Title IX’s 50th anniversary: a milestone for equality

Posted on Jun 27, 2022 in Capitol Connection, Featured, Main
First Lady Dawn Amano Ige (center), legislators and other women leaders joined the governor in celebrating the 50th anniversary of Title IX and paying tribute to its major author, Patsy Mink.

First Lady Dawn Amano Ige (center), legislators and other women leaders joined the governor in celebrating the 50th anniversary of Title IX and paying tribute to its major author, Patsy Mink.

The 50th anniversary of Title IX, the landmark federal civil rights law in education co-authored by former Hawai‘i Congresswoman Patsy Takemoto Mink, was celebrated June 23 near her statue at the Hawai‘i State Library. The event, coordinated by UH and local women’s organizations, was attended by Governor Ige, First Lady Dawn Amano-Ige, Supreme Court Justice Sabrina McKenna, state legislators and others.

“As an educator, I know how this law transformed our schools and universities by prohibiting educational institutions from receiving any federal funding if they discriminated on the basis of gender in admissions, recruitment, financial aid, housing, and athletics,” said Mrs. Ige. She acknowledged the many women leaders and “changemakers” in the audience and went on to cite the progress made since Title IX was signed into law. According to the American Association of University Women:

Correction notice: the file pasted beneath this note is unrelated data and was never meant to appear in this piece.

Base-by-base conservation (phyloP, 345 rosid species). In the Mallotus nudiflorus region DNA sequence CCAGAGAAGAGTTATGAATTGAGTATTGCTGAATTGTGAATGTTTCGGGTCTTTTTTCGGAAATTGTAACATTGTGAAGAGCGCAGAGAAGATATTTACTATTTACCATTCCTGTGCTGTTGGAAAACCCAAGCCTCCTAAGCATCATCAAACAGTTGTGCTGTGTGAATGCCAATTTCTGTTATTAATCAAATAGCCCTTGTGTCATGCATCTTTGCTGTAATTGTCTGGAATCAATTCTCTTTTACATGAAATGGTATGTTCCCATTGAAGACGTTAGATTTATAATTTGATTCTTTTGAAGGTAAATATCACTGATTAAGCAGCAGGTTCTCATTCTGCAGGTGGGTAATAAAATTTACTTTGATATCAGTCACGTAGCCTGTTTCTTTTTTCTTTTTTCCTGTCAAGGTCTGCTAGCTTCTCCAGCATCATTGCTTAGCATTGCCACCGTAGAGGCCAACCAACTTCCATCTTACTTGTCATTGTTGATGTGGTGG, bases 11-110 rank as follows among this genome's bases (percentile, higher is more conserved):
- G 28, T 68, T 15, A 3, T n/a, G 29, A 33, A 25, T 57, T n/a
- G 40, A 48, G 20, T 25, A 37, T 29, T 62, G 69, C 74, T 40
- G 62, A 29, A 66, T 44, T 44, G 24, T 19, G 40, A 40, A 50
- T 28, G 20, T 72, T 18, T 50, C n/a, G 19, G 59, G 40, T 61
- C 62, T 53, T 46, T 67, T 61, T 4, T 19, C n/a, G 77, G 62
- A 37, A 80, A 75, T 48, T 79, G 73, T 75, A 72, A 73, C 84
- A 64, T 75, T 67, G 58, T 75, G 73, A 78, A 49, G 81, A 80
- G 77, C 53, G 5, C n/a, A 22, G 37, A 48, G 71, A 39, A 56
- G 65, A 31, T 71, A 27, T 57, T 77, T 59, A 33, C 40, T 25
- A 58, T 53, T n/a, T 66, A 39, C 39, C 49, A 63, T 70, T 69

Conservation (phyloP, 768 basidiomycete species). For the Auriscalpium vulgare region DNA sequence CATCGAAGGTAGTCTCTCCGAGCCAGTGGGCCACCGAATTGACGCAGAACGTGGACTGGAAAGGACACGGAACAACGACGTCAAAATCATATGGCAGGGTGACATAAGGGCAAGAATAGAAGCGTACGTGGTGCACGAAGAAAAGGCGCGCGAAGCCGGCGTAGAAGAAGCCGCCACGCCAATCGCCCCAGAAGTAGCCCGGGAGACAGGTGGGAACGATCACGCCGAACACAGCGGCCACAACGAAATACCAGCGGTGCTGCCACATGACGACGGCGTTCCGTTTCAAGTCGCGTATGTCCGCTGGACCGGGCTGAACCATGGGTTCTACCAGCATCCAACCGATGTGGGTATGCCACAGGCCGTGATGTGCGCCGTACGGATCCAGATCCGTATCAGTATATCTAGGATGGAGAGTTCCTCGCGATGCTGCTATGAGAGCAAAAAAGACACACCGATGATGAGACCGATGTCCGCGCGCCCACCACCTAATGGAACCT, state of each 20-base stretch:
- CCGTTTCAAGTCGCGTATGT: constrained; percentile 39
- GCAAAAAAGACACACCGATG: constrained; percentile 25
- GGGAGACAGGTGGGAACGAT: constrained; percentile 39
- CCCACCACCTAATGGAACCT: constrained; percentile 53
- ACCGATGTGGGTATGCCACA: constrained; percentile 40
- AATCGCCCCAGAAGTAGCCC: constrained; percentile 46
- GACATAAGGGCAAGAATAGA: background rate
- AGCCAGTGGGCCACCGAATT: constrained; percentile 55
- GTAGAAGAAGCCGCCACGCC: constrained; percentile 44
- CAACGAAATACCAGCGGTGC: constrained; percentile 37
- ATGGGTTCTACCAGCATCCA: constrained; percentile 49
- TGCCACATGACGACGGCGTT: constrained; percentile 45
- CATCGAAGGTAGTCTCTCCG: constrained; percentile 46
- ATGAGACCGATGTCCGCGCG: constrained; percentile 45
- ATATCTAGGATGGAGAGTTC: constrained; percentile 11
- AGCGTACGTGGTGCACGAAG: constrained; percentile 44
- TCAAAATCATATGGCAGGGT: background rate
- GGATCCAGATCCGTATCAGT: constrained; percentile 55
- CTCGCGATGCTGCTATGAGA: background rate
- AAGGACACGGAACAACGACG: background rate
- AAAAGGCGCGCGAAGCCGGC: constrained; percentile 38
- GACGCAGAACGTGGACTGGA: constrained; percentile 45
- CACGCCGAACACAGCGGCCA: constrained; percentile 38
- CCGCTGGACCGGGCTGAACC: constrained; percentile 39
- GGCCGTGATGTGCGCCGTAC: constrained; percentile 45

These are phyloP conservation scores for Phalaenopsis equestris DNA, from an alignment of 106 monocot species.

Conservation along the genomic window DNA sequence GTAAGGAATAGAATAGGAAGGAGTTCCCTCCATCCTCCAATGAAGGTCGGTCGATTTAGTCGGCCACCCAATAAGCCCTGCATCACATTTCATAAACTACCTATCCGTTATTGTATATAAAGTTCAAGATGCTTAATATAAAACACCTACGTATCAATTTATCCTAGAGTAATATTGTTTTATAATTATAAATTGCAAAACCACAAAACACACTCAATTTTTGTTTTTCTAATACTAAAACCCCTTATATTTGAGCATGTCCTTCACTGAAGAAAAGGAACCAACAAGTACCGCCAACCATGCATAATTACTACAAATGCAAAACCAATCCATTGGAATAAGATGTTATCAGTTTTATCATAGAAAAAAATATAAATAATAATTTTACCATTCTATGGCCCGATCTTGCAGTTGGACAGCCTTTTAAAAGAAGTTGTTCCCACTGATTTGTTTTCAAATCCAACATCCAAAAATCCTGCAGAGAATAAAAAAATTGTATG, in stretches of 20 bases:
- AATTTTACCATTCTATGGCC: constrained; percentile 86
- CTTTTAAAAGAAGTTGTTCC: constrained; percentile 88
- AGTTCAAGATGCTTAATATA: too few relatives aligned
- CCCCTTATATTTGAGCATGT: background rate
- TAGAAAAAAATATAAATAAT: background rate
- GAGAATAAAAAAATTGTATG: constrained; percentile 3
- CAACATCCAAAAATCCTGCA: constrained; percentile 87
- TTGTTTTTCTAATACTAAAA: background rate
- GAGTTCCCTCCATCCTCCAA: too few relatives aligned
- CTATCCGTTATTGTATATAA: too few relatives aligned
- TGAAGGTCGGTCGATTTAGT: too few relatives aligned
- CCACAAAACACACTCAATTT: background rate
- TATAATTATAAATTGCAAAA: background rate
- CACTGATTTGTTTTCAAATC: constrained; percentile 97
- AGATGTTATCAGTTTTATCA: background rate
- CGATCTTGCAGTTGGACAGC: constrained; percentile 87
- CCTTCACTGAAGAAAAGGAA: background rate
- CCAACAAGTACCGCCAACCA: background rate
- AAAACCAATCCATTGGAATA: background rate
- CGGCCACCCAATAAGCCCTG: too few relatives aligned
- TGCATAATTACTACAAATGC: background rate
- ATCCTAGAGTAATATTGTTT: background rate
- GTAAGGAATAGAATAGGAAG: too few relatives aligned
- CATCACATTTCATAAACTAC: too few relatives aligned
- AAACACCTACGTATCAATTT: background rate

• Women now make up over 56% of America’s college students.
  • Women hold nearly half (48%) of tenure-track positions.
  • Since the passing of Title IX, the number of female athletes climbed more than 10 times: female athletes now make up 42% of all high school athletes.
  • In 1972, only 700 girls played soccer on high school teams. In 2018, there were 390,000.

Justice McKenna, who attended UH Mānoa on a basketball scholarship and went on to graduate from the William S. Richardson School of Law, was one of the earliest beneficiaries of Title IX. “Patsy Mink changed my life,” she said.

The story of how Mink came to write Title IX is part of the continuing saga in women’s fight for equality. “No one would hire her. So she wrote Title IX and changed history for millions of women,” according to an article in “The 74.” It describes Mink’s career as the first woman of color to be elected to Congress and the co-author of the 1972 groundbreaking federal civil rights law that prohibits sex discrimination in education. Mink had applied to a dozen medical schools but was denied admission because she was a woman. So she earned a law degree but still couldn’t get a job because she was a working mother.

“I didn’t start off wanting to be in politics,” Mink once told a reporter. “Not being able to get a job from anybody changed things.” Title IX has led to millions of girls and women participating in high school and college sports, earning scholarships and enrolling in medicine, law and other fields. In awarding the 2014 Presidential Medal of Freedom posthumously to Mink, President Barack Obama praised her dedication to equality, saying, “Patsy was a passionate advocate for realizing the full promise of the American Dream.”

Read more in the July Capitol Connection newsletter.

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